h = adtest(x) returns
a test decision for the null hypothesis that the data in vector x is
from a population with a normal distribution, using the Anderson-Darling test.
The alternative hypothesis is that x is not from
a population with a normal distribution. The result h is 1 if
the test rejects the null hypothesis at the 5% significance level,
or 0 otherwise.

h = adtest(x,Name,Value) returns
a test decision for the Anderson-Darling test with additional options
specified by one or more name-value pair arguments. For example, you
can specify a null distribution other than normal, or select an alternative
method for calculating the p-value.

Load the data set. Create a vector containing the first
column of the students' exam grades data.

load examgrades;
x = grades(:,1);

Test the null hypothesis that the exam grades come from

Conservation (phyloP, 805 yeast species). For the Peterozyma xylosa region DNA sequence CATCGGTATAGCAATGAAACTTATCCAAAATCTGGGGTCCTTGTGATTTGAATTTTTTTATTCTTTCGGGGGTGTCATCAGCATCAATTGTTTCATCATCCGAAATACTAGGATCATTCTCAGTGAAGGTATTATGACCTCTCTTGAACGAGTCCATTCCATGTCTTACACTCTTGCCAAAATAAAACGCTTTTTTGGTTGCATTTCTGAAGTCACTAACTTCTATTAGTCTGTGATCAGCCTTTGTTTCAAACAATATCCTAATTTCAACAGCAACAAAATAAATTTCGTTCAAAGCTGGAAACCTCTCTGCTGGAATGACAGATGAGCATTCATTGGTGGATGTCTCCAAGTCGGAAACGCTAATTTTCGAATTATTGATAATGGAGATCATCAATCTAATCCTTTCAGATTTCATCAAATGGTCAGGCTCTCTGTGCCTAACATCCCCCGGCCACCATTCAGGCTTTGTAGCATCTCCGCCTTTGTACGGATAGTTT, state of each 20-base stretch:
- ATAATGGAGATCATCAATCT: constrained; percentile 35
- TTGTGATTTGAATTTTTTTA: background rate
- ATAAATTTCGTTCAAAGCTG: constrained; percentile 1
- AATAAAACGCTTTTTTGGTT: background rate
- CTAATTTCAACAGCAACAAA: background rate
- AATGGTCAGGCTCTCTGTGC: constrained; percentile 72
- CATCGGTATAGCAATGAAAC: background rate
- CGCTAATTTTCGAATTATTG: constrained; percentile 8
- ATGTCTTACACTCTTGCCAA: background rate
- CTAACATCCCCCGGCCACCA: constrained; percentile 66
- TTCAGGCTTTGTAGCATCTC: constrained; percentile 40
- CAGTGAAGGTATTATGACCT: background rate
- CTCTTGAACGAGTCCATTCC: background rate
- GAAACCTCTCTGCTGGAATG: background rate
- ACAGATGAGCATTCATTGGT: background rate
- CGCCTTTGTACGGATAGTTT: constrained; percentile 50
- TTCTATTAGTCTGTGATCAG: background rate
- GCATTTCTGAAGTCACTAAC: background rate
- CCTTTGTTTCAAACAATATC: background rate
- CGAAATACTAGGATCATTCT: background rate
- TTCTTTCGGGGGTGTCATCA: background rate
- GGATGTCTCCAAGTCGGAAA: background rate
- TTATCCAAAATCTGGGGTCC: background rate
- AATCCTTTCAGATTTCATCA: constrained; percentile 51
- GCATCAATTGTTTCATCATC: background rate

an extreme value distribution. You do not need to specify values for
the population parameters.

[h,p] = adtest(x,'Distribution','ev')

h =
0
p =
0.0714

The returned value of h = 0 indicates that adtest fails
to reject the null hypothesis at the default 5% significance level.

Sample data, specified as a vector. Missing observations in x,
indicated by NaN, are ignored.

Data Types: single | double

Name-Value Pair Arguments

Specify optional comma-separated pairs of Name,Value arguments.
Name is the argument
name and Value is the corresponding
value. Name must appear
inside single quotes (' ').
You can specify several name and value pair
arguments in any order as Name1,Value1,...,NameN,ValueN.

Example: 'Alpha',0.01,'MCTol',0.01 conducts
the hypothesis test at the 1% significance level, and determines the